Podcast – (Source: aviationweek.com) – Interview With Space Development Agency Director Jen DiMascio Steve Trimble Lee Hudson November 10, 2020
Space Development Agency (SDA) director Derek Tournear joins Aviation Week editors on Check 6 to discuss how its system of space tracking and transport satellites will revolutionize the U.S. military and the challenges it will face along the way.
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Hi and welcome to the Check 6 Podcast. I’m Jen DiMascio, the Executive Editor for Defense and Space and I’m here with Pentagon Editor, Lee Hudson, Defense Editor, Steve Trimble and a very special guest, the Head of The Pentagon Space Development Agency, Derek Tournear. We’re so glad to have you with us. Back in the summer, you joined us for a fascinating webinar and we’re very grateful you have some more time to sit down with us especially given all the agency has accomplished since then. Awarding contracts for the initial set of SDA transport layer satellites, tracking layer spacecraft and optical links. Maybe you can just talk a little bit about what’s next for you and then we’ll go on to have more questions for you.
Thank you, Jen. It’s my pleasure. I’m always happy to talk about what we’re focused on and what we’re working on at the Space Development Agency. You’re right we’ve been very busy. Awarded a lot of contracts and what we’re essentially focused on, keep in mind, the two main capabilities that we plan on fielding are beyond line of sight targeting for time-sensitive targets. We want to be able to detect and track and target things such as mobile missile launchers and ships all from space. We want to be able to do all of that and then send those data down directly to a weapons platform. And then the second capability is to field the exact same thing, except now instead of targeting mobile missile launchers and ships, we’re actually targeting hypersonic glide vehicles and new advanced missile threats. So what we’re looking to do, is we’re looking to put systems in place that can do those missions as rapidly as possible as early as October of 2022.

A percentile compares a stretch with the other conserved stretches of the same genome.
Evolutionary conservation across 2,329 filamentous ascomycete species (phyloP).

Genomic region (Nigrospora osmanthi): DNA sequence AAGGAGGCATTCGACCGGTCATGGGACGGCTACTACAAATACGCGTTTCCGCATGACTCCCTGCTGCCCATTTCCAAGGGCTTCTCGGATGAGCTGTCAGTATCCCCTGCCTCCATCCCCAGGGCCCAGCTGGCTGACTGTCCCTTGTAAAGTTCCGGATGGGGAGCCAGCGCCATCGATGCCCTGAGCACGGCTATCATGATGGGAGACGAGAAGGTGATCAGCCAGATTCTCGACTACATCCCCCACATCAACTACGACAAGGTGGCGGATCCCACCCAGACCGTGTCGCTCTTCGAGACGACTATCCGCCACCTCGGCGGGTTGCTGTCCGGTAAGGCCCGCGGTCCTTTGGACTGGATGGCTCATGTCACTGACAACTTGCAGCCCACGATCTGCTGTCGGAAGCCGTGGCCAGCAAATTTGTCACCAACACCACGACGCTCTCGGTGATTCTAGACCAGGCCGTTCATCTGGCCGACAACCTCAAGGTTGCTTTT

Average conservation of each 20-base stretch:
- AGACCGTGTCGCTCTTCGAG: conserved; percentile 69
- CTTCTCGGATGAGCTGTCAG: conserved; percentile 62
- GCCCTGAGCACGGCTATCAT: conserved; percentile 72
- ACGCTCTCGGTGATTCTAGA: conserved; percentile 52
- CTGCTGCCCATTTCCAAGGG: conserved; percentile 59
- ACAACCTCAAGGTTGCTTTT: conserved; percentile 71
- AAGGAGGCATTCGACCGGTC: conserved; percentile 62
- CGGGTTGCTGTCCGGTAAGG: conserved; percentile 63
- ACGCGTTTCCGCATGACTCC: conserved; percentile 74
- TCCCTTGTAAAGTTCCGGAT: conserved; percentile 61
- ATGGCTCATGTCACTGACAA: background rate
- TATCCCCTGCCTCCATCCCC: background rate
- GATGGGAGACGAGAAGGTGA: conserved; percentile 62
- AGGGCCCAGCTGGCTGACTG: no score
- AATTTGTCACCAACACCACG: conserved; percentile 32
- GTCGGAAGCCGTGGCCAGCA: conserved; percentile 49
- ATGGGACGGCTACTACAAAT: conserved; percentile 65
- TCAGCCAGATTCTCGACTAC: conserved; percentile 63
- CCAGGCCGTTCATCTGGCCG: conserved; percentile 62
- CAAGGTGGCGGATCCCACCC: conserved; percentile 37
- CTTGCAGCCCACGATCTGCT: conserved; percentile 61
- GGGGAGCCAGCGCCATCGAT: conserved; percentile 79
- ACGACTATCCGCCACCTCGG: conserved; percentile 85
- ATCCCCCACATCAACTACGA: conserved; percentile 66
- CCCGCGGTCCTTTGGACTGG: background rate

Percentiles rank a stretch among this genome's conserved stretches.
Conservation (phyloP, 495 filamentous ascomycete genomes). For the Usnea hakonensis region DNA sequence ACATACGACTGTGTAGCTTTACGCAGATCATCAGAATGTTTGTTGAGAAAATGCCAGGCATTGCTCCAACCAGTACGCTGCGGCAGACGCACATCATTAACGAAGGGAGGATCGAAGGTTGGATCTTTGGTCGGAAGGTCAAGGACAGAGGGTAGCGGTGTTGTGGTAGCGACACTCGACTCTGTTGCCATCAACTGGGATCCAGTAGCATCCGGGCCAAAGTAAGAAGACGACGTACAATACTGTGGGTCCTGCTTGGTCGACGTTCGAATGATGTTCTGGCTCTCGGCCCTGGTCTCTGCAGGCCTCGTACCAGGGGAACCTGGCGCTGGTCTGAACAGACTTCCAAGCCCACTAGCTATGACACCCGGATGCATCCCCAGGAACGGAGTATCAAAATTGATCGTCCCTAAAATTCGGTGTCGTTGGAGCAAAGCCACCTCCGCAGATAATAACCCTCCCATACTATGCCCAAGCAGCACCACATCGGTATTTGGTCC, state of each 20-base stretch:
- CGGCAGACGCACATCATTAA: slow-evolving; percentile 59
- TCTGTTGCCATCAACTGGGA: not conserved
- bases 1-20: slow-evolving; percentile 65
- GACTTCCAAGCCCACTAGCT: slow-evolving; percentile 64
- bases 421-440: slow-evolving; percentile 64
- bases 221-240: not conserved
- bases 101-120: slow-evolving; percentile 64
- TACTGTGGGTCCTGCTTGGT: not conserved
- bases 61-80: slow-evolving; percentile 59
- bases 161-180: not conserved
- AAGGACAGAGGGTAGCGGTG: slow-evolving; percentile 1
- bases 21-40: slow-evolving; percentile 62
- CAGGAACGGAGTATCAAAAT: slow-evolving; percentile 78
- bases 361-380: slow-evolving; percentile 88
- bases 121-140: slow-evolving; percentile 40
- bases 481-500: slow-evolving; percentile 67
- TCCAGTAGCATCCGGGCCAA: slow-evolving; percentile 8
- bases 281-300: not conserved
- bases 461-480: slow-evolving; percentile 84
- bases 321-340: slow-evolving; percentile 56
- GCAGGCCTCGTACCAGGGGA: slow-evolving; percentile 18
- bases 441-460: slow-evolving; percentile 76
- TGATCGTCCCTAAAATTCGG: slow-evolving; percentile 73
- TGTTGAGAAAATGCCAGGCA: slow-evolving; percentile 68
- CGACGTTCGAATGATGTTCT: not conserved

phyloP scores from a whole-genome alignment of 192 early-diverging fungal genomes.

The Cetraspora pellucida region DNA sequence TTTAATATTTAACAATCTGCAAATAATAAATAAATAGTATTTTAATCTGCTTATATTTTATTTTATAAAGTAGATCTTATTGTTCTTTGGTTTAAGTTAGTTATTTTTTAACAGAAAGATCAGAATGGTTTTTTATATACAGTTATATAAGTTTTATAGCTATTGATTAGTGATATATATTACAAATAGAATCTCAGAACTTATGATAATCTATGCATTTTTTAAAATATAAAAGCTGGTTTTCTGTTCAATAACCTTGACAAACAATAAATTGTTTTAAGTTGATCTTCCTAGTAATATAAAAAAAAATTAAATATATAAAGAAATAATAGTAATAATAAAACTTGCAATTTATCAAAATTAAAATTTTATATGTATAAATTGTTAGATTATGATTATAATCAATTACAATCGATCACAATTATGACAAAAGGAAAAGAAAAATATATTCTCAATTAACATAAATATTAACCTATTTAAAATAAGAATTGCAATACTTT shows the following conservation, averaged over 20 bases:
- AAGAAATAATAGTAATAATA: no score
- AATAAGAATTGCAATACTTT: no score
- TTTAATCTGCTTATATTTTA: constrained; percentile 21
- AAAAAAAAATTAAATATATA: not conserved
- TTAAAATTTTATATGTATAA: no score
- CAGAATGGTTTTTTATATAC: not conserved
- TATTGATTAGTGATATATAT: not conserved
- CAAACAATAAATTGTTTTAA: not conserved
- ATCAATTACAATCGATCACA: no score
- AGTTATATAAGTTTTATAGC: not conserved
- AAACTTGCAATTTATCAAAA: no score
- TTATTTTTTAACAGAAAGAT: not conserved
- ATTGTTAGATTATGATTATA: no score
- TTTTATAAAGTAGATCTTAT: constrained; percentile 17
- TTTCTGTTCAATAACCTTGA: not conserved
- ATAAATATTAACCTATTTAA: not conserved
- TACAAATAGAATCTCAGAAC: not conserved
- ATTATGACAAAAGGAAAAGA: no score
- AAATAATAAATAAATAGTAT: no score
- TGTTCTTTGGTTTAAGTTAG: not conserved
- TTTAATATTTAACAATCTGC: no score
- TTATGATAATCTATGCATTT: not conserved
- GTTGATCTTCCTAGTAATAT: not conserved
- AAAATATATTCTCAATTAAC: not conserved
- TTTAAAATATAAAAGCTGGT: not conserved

And then every two years thereafter continue to spiral and develop and put out new capabilities based on the latest technologies or the latest threats. So you’re right. We have already fielded… Oh excuse me. We’ve already put on contract the capabilities to do the transport layer, which is the data transport to allow us to do the low latency communication that enables all of these missions, and the wide field of view, IR, infrared sensing systems that will actually detect and track the missiles. And then we can track those, send those data to transport and send them to the weapons platform. So the next steps we have are to actually put on contract the mission specific applications although that is a lot of magic has to happen in software to be able to close that kill chain. So we are currently evaluating proposals to be able to do those software applications so that we can put folks on contract to push forward and then start developing those.
And then after that it is just cranking out and making sure that the folks on contract along with our government teammates at the Naval Research Laboratory, can all perform and develop and build these systems with the goal being that these will all be launched in October of 2022. And in August of 2021, we’re actually going to go out for a solicitation for the Tranche 1, which would be the satellites that we’ll then launching in 2024. So that’s kind of what is on our very near term and medium term horizons. (…)
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